The 10 U.S. metro rail systems that lose the most money per passenger

Though many public transit systems across the U.S. have increased fares in recent years, chances are your local transit system still isn’t breaking even on your ride: According to a Hamilton Project (THP) post, of the more than 1,800 mass transit systems in the United States—including those running trains, buses, or other transport modes—only about two percent reported that fare revenue exceeded operating expenses in 2013.

And when it comes to metro rail systems across the U.S.—which include heavy rail, such as subways and elevated trains, and light rail, which operates at street level—all U.S. systems reported operating at a loss.

So just how much money are they losing? In general, average losses per trip are smaller for larger metro systems. For instance, riders in the five largest systems—New York, Washington, DC, Boston, Chicago, and the San Francisco Bay Area—pay about a dollar less than the actual cost of each trip. But when it comes to the smaller systems in cities like Seattle, Cleveland, and Pittsburgh, riders end up paying approximately four dollars less than the cost of each trip.

Overall, these 10 metro rail systems are losing the most money per passenger ride:

10. Niagara Frontier Transportation Authority (NFT Metro), NY

Average loss per passenger ride: $2.83


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9. Maryland Transit Administration (MTA), MD

Average loss per passenger ride: $2.90


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8. San Francisco Municipal Railway (MUNI), CA

Average loss per passenger ride: $3.13


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7. The Greater Cleveland Regional Transit Authority (GCRTA), OH

Average loss per passenger ride: $3.23


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6. Central Puget Sound Regional Transit Authority (ST), WA

Average loss per passenger ride: $3.91

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5. Dallas Area Rapid Transit (DART), TX

Average loss per passenger ride: $4.43


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4. NJ-Philadelphia Port Authority Transit Corporation (PATCO), NJ & PA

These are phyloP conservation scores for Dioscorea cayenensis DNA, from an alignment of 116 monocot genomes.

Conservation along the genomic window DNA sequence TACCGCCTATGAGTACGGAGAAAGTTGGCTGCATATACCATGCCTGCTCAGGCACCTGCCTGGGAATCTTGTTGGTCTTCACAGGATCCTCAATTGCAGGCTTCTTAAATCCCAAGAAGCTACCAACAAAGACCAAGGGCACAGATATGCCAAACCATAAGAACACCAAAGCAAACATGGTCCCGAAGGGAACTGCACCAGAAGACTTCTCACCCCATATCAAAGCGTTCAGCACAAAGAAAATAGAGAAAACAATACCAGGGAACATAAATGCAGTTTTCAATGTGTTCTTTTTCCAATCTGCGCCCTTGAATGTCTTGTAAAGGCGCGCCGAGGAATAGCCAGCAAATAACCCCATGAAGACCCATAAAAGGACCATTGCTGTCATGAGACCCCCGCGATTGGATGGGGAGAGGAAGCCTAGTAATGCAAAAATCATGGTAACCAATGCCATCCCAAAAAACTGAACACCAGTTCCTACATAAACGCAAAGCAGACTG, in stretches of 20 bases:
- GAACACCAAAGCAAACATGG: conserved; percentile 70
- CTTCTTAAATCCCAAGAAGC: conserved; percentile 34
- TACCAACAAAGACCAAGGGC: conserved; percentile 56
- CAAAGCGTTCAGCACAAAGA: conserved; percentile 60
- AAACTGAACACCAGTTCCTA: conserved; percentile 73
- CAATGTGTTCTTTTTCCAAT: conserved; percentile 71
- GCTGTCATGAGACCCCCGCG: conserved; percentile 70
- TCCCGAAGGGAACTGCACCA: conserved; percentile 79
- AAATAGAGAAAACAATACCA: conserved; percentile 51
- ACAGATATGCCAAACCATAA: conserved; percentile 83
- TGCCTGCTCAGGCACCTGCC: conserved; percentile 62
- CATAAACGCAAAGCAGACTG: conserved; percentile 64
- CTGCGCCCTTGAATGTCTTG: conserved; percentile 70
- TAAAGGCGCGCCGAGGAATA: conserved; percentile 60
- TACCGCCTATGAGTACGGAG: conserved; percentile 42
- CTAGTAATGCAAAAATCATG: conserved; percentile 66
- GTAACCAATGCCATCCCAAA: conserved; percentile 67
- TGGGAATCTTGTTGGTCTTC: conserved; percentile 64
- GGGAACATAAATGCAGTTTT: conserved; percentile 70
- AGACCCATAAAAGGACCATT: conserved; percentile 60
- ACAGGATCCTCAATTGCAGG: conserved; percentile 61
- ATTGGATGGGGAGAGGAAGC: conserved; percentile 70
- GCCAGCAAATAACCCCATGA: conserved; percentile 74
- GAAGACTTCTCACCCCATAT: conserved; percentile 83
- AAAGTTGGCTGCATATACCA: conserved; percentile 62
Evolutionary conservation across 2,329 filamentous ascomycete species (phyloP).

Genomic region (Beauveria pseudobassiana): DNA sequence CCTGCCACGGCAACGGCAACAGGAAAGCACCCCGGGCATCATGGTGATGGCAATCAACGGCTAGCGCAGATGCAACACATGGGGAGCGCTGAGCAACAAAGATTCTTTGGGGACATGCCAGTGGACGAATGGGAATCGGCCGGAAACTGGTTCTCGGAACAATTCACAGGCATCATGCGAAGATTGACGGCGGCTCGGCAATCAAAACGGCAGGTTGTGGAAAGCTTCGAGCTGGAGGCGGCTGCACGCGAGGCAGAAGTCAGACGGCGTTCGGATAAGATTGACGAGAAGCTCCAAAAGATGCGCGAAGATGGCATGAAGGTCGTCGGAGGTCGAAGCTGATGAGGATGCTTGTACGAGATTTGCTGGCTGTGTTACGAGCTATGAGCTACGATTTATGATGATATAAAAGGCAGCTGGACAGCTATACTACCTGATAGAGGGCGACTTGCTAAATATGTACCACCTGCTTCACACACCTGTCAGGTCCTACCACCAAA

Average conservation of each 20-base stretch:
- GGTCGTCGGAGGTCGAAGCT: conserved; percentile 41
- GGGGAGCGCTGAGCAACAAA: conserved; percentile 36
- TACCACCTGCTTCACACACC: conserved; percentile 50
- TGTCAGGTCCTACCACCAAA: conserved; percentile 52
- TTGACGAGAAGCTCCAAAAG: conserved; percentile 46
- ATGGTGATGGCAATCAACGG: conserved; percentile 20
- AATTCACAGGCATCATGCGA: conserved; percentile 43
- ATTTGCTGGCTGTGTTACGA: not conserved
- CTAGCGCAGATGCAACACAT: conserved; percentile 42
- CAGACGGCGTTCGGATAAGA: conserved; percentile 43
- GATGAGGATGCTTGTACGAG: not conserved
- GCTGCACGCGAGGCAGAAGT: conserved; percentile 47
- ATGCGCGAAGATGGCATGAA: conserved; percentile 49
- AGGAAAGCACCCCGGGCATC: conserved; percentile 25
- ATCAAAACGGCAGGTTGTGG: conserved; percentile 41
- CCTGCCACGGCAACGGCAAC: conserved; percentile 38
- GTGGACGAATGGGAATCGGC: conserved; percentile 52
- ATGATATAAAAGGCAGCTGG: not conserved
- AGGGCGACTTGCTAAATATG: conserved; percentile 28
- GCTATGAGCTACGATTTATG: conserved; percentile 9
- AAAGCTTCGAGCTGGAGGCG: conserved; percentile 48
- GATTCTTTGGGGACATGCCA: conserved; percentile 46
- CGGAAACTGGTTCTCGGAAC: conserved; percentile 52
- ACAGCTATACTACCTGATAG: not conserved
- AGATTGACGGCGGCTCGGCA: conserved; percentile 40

Average loss per passenger ride: $4.47


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3. Port Authority of Allegheny County (Port Authority), PA

Average loss per passenger ride: $5.20

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2. Santa Clara Valley Transportation Authority (VTA), CA

Average loss per passenger ride: $5.53

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1. Hampton Roads Transit (HRT), VA

Average loss per passenger ride: $6.63


Image of Newtown Road station from Hampton Roads Transit,

The benefits of mass transit

Like roads, mass transit is not self-sustaining: it requires a combination of user fees and other government funding to pay for operations, maintenance, and expansion.

But according to THP’s Melissa S. Kearney, Brad Hershbein, and Greg Nantz, there is plenty of evidence that suggests government subsidies for transit might be justified: Development of transit stations has been linked to higher land values, higher office rents, and lower office vacancy rates. Mass transit also alleviates congestion for drivers. For example, a strike by Los Angeles transit workers that temporarily shut down service in 2003 resulted in a 47 percent increase in highway delays.

To learn more, read THP’s Racing Ahead or Falling Behind? Six Economic Facts About Transportation Infrastructure in the United States.

* Update: The photo for Hampton Roads Transit has been updated. Thanks to readers for comments suggesting this.